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01-17-2009, 07:18 PM   #1
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Tempted to try film.

Hi all,

Having grown up in the digital age (I'm 21)I feel like I have been spoiled when I see all of the work (and expense) that goes into shooting film. I did use film cameras when I was younger but it mostly revolved around fujifilm disposable 35mm and Kodak 110 film. When I look on eBay and see some of the greatest film cameras of all time going for peanuts I am tempted to pick one up, order a box of B&W film, and learn photography the "old fashioned" way. I know that film will not be around forever so I am wondering if anyone thinks this would be a good idea, or has any other advice, while I still have the opportunity.

Regards

01-17-2009, 07:54 PM   #2
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Moved to correct forum.
01-17-2009, 10:50 PM   #3
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I'm in a similar situation. I'm 22 and I started with a k1000 about 4 years ago. Since then I bought an *ist D and had a lot of fun experimenting, but just recently I bought an enlarger and some darkroom stuff. I've already made several prints and developed a few rolls of film, I really enjoy it. The tones and textures, even while learning, make digitals seem "blah".

If you want to really dive into it, check craigslist or maybe ebay for a simple enlarger. I got mine for 70 USD and it came with about 100 sheets of older fiber based paper, some toning filters, a huge lightbox, 2 beakers, 2 thermometers, a digital timer, expired chemicals, and a roll of ilford fp4+ (which I just got done developing). I bought fresh chemicals, a 40 pack of ilford RC paper, a developing tank, trays, and a safe light for about 100 USD at a local camera shop.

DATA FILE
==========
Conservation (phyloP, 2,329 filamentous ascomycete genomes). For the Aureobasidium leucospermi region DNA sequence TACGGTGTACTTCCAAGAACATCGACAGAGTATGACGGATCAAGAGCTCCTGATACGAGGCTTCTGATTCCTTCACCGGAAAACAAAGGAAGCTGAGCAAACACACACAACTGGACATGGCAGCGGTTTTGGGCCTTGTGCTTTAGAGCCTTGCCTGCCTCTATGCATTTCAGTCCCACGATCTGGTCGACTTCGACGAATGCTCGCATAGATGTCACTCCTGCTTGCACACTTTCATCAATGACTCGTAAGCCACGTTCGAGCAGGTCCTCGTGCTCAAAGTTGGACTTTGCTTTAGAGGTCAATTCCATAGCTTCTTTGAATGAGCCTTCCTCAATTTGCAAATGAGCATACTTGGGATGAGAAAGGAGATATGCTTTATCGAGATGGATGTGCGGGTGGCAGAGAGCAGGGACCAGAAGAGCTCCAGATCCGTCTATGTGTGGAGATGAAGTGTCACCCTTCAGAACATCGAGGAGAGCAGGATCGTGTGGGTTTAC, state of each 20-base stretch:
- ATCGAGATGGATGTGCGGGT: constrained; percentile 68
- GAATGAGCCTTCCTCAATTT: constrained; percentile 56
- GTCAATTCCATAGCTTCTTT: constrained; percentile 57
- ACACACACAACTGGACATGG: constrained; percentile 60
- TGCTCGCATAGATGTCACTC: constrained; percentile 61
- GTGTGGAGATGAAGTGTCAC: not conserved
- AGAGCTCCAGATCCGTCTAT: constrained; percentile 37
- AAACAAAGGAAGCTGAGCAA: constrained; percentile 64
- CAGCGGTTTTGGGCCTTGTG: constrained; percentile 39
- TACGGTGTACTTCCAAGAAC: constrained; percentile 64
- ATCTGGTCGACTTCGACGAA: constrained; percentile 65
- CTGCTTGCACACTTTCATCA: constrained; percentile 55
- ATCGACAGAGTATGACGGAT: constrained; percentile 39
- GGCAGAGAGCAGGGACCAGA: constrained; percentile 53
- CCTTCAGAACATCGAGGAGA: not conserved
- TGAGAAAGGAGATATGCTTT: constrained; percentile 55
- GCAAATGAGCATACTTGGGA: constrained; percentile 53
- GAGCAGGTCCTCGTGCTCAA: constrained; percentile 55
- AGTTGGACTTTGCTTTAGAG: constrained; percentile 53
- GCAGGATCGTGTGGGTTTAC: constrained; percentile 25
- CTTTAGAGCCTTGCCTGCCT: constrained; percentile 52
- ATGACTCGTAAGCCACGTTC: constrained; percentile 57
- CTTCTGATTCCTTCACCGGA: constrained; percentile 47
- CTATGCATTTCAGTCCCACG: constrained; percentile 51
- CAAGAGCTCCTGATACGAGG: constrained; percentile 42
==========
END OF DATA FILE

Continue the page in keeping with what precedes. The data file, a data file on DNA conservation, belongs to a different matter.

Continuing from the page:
Anyway, even if you dont want to develop it yourself, I would definitely do it, film makes you think about each shot instead of firing away like on digital. It makes you a better photographer. Make sure you take your film to somewhere that knows how to develop real b&w film (not the fake C-41 process b&w films).
01-17-2009, 11:09 PM   #4
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First of all, there are plenty of photographers still using field cameras that became outdated towards the beginning of the last century using huge sheets of film still readily available so I wouldn't dig a grave for film, oh, in our lifetimes.

To answer your main question, heck yes! Give it a shot. Your digital lenses wont work on film gear but any Pentax lenses you purchase for your film gear will work on your Pentax DSLR(s). As you said, you can get an old film camera for a song on e bay or elsewhere. Get one that comes with a lens or two and you're good to go right out of the box. You can start with a CN black and white film and get it developed at any local drugstore that develops color film. Also, they're coming out with new films yearly. For color, try out Kodak's new Ektar 100 and you may find your digital sensor lacking an image quality that only film can create.

Try it out and have fun!

~Morgan

01-17-2009, 11:48 PM   #5
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QuoteOriginally posted by Morgan Quote
...As you said, you can get an old film camera for a song on e bay or elsewhere...
Better hurry though...prices for clean manual film cameras seem to be inching up. I was outbid today on a clean Ricoh Singlex TLS. The Ricoh was the last version and it did have the fast lens, but I still thought I was being generous with a bid of $62. Wrong again...it went for $86 with the final bid being a snipe in the last 9 seconds of the auction. It may be that the price was influenced by another listing for a similar camera with 50/2 lens with a BIN price of $125.